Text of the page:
›› Marika Smith

Rainy DaysIf the rainy days of early spring are getting you down, try thinking about rainwater as your friend and ally in the garden!

In Victoria, we receive an average of 2 feet of rainfall each year. Most of the rain that hits our properties and streets is flushed away through a complex ­stormwater ­collection infrastructure and pours into harbours, lakes and river ­systems, often taking harmful pollutants and heavy metals with it. By collecting and storing ­rainwater in your property, you can help prevent these pollutants from entering our ­waterways and treat rainwater as the ­precious resource it is.

Rainwater collected from a rooftop can be a high quality water source, as it ­contains none of the chlorine found in ­centralized water supplies and is the ­perfect ­temperature for plants, which makes it ideal for use in the garden. Stored ­rainwater provides an ideal source of ­readily ­available water, particularly during long dry ­summers or in locations facing ­declining ­groundwater levels.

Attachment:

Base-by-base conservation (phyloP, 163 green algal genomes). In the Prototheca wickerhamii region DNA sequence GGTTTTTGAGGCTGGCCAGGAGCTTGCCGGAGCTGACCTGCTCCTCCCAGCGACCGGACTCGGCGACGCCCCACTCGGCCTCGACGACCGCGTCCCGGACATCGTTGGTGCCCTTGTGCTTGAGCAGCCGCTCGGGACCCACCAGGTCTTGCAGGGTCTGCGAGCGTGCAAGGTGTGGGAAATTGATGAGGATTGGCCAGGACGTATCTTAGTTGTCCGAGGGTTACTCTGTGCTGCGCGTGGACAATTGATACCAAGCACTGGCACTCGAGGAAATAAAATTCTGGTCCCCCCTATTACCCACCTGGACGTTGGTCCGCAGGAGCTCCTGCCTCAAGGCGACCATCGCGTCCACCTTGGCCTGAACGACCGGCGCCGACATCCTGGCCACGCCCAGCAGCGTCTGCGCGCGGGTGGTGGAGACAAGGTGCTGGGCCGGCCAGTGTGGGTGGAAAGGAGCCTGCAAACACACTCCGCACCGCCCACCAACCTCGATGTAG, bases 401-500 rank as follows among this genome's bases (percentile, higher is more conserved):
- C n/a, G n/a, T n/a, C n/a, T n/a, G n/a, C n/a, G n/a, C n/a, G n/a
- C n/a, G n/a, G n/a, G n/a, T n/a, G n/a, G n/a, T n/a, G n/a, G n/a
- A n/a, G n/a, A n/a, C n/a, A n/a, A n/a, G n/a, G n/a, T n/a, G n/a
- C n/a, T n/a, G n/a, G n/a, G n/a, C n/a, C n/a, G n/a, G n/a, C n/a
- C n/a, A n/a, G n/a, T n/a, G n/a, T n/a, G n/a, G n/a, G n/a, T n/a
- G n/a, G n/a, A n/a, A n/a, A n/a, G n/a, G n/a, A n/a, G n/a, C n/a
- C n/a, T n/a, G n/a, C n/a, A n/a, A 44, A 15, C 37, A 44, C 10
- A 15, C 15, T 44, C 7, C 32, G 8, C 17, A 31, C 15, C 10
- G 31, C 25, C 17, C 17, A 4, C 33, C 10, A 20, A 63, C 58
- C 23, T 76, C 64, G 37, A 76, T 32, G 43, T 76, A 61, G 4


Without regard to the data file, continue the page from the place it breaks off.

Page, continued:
Rain ­gardens, ­permeable paving, green roofs, rain barrels, cisterns and infiltration chambers are all examples of rainwater management methods. They can create and enhance natural, beautiful landscapes and public spaces.

Join us in our fabulous ­demonstration gardens to learn more about rainwater harvesting systems and practices in your community. In partnership with the CRD, we’ll be bringing together ­community and municipal groups involved in rainwater management, as well as hosting two free one hour workshops about ­stormwater ­education, rainwater harvesting, and choosing the right systems. You will be entered to win a free rain barrel too!

When: Saturday, April 12, 10:00 a.m. – 3:00 p.m.
Where: Compost Education Centre, 1216 North Park St

Register for one of our free rainwater ­harvesting workshops at composteducation.eventbrite.ca.